Adventures in Paradise – Tahiti, Bora Bora and Moorea
Called the French Society Islands they are better known by the individual island names of Tahiti, Bora Bora and Moorea with Tahiti being the largest. The islands are due south of Hawaii on the other side of the equator.
Tahiti is part of a volcanic chain formed by the northwestward movement of the Pacific Plate over a fixed hotspot similar to the process that formed the Hawaiian Islands. Tahiti consists of two old volcanoes—the larger Tahiti-Nui in the northwest and Tahiti-Iti in the southeast connected by an isthmus. Tahiti-Nui was the first eruption that formed Tahiti as a volcanic shield cone between 1.4 million and 900,000 years ago. Tahiti-Iti probably formed about 250,000 years later.
Where Your Ship Docks – In Papeete, Tahiti there are piers capable of docking large cruise ships right in the center of Papeete’s waterfront. Within a couple of blocks there are public facilities an outdoor market building and numerous shops.
Visiting Bora Bora and Moorea ships anchor out and use tenders to take passengers ashore. While both of these islands are famous for their resorts they are still significantly rural without much of a central town. Near the tender docks on both islands there are some shops and facilities and usually craft stalls are set up nearby when cruise ships are visiting
Tahiti has a long and rich history. The islands were first settled by migrating Polynesians as early as 500 BC. They were later discovered by European explorers during the 16th century but there is controversy over who was the first. The islands were eventually colonized by France and remain French today. In August 1768, Captain James Cook set sail from England to visit Tahiti to observe the Transit of Venus across the Sun and mapped several island groups in the southern Pacific that had been previously discovered.
Getting Around – Except for taking a ships tour, the best way to see these islands is to rent a car. There are several major rental companies and day rates are moderately priced.
Language – The islands language is French and few locals speak English, so you may have issues being understood.
Money – The islands use the French Pacific Franc equal to about one US penny. Some places will accept Dollars but don’t count on it. Credit cards are welcome almost everywhere.
Underwater In French Polynesia
If you haven’t been diving or even snorkeling, this is the place to get your head underwater as the snorkeling in French Polynesia offers a number of snorkeling spots. The best French Polynesia snorkeling based on popularity is on Moorea, Bora Bora, Tahiti, and Rangiroa. On shore there are a number of Bora Bora resorts that rent masks with great snorkeling right off the beach. Some of the best Bora Bora snorkeling you can get to on your own including the best beach in the world, at Matira beach with a number great snorkeling spots.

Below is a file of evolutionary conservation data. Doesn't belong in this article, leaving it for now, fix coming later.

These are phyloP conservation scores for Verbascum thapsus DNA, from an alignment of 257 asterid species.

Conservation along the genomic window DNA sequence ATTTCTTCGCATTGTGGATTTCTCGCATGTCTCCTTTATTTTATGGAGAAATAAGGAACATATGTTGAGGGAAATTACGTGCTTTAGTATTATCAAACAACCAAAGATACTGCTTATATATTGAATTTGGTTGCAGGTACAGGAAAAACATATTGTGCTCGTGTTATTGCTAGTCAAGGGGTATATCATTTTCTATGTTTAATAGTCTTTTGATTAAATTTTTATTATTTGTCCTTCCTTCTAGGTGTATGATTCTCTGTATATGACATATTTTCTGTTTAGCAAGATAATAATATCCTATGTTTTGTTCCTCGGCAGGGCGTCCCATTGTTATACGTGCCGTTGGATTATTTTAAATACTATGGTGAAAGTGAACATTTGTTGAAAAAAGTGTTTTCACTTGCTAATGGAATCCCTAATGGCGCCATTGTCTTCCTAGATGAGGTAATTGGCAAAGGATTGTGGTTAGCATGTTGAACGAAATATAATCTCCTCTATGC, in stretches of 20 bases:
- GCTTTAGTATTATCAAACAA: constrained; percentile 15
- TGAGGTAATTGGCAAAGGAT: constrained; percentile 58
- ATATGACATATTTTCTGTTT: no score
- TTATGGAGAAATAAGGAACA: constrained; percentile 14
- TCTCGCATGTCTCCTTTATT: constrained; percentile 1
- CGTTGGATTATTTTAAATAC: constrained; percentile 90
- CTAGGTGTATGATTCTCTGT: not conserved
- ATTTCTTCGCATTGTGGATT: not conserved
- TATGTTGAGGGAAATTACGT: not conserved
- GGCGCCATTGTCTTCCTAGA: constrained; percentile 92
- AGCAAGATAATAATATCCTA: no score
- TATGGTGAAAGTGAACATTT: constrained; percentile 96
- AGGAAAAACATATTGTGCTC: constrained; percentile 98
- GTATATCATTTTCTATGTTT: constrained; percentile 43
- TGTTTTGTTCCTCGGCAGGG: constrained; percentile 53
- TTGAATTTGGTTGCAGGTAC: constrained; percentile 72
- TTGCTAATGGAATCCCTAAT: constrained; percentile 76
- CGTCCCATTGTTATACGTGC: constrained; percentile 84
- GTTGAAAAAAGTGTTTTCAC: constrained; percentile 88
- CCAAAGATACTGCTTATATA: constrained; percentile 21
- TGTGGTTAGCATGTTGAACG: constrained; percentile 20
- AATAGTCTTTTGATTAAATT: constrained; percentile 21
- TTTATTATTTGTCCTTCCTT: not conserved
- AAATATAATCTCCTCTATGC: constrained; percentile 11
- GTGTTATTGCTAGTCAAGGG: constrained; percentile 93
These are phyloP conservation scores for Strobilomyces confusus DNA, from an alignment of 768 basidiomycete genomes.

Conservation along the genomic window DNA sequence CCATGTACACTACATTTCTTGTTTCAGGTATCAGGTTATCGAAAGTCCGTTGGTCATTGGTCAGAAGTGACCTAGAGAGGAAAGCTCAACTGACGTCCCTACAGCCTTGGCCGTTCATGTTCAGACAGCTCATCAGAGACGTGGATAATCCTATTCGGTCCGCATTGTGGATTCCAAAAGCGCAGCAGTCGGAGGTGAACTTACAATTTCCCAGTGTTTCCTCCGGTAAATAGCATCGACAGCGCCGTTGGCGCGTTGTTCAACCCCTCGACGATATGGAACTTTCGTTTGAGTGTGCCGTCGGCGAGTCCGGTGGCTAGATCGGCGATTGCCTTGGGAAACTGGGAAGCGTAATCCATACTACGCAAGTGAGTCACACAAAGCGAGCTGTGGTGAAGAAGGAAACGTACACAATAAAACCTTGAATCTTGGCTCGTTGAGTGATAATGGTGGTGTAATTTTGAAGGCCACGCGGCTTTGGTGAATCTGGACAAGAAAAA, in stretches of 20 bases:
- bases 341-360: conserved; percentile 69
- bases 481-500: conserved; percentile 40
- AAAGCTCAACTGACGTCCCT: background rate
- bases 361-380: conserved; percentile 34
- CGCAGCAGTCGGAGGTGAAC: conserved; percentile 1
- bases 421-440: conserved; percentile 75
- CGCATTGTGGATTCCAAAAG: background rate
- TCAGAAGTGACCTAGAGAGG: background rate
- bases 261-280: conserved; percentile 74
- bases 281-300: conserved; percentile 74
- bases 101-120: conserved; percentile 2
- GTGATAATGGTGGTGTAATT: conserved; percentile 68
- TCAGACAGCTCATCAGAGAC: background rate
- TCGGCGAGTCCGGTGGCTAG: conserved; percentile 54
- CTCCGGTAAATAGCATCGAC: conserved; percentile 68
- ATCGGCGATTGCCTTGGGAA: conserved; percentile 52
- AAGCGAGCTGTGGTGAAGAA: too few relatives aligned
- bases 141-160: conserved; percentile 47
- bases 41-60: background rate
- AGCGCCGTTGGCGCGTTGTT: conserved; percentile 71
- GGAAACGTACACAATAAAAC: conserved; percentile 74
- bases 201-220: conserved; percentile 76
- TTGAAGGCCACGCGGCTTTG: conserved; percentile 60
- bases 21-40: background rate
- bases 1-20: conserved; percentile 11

Booked through your cruise ship or on your own, there are excellent Polynesia lagoon boat tours available on all the islands. One is a half-day tour on Bora-Bora focused on the exploration and interaction with abundant marine life. Another is a boat ride to manta ray feeding grounds, where you can swim with manta and eagle rays and float over a pristine coral reefs.
Farerei Haga – Mid September, a cultural and tourist event takes place over a whole week with the contribution of the surrounding atolls. Fields days coconut husking, stone lifting, braiding. Evenings: traditional songs and dances. Tourists are encouraged, the event is free and located on the Papaputa land.
Pacific International Documentary Film Festival – Early February the FIFO is the audiovisual event that makes Tahiti the documentary film capital of Oceania. It brings a selection of documentary films before an international jury. A succession of film screenings, free workshops, conferences.
Moorea Marathon – In late October is the most important sports event on the island of Moorea. The Moorea Marathon since 1988 welcomes runners from all over the world and its course ranks it among the worlds most challenging.
The Tahiti Pearl Regatta – in mid May a sporting regatta that brings together between 40 and 50 sailing boats, or 250 to 300 crew members from around the world.
Papeete, Tahiti celebrates the Mutiny on the Bounty Festival each year in late October which usually offers an opportunity to hear lectures on history, buy T-Shirts, souvenirs and books.
Papeete is the governmental center of The Society Islands with Jardin de l’Assemblée de la Polynésie Francé being the house of the assembly.
While Tahiti is short on historic sites there is the Notre Dame Cathedral, a historic building with a mix of Colonial and Gothic styles. It is a Catholic church opened in 1875 and is noted for housing three bells in its tower.
The truth is that most people don’t visit these islands for history but for the beaches and clear azure waters and coral reefs. The islands are surrounded by coral reefs that act to protect these islands from storms and the diving is some of the best in the world. There are fewer resorts on Tahiti than the other islands with only three really highly rated hotels, the InterContinental Resort Tahiti being the top rated.
Bora Bora seems to offer the better selection of beaches with a dozen four star resort properties. The star of the beach resorts is the iconic Bora-Bora Pearl Beach Resort with its over water bungalows (in season rates start at US$600 a night).
While Moorea is beautiful it’s Bora Bora that steals the show for scenery. It includes breathtaking towering peaks, natural lagoons and spectacular coral reefs circling the island. If you’re looking to spend time in these islands Bora-Bora is the island to come back to for a vacation.